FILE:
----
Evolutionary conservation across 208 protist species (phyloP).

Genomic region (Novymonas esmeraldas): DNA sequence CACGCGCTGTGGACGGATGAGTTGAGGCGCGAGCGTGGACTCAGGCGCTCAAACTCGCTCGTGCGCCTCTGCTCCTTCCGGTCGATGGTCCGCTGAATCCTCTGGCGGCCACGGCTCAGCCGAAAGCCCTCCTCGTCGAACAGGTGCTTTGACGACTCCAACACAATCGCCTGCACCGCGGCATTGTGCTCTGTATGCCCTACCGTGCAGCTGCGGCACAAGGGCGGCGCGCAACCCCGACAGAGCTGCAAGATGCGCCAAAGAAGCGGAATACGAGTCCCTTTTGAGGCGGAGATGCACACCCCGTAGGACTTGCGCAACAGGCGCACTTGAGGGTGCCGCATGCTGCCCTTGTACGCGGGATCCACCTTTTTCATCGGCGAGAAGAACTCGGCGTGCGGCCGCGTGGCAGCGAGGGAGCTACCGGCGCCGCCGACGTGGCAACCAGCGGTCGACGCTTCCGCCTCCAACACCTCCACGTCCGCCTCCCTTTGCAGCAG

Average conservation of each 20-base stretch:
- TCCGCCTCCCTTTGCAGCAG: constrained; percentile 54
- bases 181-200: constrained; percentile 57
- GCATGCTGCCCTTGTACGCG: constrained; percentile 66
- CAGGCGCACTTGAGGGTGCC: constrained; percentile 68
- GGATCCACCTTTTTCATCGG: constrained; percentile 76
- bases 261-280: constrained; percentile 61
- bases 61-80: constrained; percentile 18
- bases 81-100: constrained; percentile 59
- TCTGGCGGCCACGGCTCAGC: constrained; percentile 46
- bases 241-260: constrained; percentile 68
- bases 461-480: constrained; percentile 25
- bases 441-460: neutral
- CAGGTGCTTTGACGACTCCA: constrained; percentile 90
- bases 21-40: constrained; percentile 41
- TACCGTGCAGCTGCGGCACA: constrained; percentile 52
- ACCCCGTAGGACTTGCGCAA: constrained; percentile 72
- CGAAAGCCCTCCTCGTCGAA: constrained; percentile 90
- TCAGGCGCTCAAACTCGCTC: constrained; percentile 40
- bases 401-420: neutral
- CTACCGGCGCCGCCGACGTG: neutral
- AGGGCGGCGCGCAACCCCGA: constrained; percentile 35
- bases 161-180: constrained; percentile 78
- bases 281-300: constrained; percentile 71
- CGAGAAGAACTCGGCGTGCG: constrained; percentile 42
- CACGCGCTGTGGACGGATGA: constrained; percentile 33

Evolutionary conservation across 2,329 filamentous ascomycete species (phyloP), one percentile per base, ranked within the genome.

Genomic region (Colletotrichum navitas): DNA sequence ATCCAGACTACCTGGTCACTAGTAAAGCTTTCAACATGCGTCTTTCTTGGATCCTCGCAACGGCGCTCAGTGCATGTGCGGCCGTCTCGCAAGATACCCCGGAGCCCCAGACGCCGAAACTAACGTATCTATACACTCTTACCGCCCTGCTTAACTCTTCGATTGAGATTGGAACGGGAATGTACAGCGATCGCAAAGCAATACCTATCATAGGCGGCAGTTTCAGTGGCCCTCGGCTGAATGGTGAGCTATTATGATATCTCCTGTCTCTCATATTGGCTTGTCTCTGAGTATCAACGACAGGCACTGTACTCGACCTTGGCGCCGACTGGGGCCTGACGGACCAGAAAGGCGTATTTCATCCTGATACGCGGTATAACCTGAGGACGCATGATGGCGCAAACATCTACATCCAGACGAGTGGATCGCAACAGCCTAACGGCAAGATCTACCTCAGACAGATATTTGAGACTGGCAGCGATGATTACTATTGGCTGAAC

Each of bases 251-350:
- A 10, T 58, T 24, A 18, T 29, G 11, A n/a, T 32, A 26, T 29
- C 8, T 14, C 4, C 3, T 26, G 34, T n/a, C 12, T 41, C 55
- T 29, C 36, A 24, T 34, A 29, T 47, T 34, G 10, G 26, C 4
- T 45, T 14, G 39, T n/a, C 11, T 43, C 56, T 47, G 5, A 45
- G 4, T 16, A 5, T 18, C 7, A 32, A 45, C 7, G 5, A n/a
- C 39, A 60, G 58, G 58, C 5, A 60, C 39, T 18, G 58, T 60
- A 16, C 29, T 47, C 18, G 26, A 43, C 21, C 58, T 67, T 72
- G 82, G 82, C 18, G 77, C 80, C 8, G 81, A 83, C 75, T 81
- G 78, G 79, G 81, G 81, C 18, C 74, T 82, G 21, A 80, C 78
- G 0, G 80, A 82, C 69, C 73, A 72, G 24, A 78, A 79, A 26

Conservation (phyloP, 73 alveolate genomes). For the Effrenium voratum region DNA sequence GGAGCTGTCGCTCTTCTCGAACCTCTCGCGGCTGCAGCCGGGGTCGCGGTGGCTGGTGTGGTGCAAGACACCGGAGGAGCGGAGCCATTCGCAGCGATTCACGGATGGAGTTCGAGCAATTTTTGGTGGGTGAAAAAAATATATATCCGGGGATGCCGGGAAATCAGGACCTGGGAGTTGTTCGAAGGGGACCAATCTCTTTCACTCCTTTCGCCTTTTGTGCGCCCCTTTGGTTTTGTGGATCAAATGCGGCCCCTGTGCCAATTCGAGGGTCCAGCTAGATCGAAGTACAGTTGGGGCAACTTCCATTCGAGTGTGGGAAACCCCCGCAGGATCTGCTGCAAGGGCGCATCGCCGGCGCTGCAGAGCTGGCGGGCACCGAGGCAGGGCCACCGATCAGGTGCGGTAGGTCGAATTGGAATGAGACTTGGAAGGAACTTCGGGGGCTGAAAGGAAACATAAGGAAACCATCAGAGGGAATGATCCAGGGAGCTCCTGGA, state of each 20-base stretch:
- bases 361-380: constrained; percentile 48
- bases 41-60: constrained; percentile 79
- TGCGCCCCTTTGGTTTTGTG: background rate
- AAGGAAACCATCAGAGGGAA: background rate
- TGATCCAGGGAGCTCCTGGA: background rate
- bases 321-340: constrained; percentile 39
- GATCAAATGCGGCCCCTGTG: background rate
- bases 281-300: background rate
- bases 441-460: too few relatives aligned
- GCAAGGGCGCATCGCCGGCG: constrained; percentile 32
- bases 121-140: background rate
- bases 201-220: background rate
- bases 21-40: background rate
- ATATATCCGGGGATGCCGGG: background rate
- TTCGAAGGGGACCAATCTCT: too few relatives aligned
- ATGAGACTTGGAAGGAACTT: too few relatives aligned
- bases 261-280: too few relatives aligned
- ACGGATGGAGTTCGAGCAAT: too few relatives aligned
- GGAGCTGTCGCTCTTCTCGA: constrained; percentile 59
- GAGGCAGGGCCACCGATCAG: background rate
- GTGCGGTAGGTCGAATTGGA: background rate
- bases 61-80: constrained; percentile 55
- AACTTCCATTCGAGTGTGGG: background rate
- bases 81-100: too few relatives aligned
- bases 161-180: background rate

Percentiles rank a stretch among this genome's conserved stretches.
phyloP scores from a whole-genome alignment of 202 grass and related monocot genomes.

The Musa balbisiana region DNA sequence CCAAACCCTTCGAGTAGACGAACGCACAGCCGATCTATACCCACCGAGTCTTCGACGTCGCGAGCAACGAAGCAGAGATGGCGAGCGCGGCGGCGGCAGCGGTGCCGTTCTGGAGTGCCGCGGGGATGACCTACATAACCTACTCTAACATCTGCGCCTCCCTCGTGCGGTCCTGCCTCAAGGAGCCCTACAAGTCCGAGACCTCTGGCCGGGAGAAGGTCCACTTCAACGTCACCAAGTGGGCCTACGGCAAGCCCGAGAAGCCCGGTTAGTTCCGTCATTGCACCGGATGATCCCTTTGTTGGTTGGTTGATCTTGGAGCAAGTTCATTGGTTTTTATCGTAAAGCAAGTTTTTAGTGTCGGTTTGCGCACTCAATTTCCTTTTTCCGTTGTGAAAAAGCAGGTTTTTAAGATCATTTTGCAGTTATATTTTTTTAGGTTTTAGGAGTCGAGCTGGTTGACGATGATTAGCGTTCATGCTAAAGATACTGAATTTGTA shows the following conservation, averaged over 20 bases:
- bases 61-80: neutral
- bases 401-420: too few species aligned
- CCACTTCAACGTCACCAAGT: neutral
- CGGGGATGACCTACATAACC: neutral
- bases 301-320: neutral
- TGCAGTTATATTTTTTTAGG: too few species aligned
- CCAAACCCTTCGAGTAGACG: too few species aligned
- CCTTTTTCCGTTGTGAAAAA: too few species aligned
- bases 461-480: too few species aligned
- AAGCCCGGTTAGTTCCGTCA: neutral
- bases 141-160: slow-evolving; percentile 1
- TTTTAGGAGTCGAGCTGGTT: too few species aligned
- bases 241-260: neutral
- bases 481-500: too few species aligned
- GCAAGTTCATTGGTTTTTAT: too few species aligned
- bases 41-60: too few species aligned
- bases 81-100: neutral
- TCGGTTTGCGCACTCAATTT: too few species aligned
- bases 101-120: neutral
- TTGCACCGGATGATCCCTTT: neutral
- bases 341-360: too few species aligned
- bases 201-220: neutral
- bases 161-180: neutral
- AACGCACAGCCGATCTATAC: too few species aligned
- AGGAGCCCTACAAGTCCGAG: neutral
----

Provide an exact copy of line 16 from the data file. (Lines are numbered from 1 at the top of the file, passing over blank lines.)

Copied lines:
- CAGGTGCTTTGACGACTCCA: constrained; percentile 90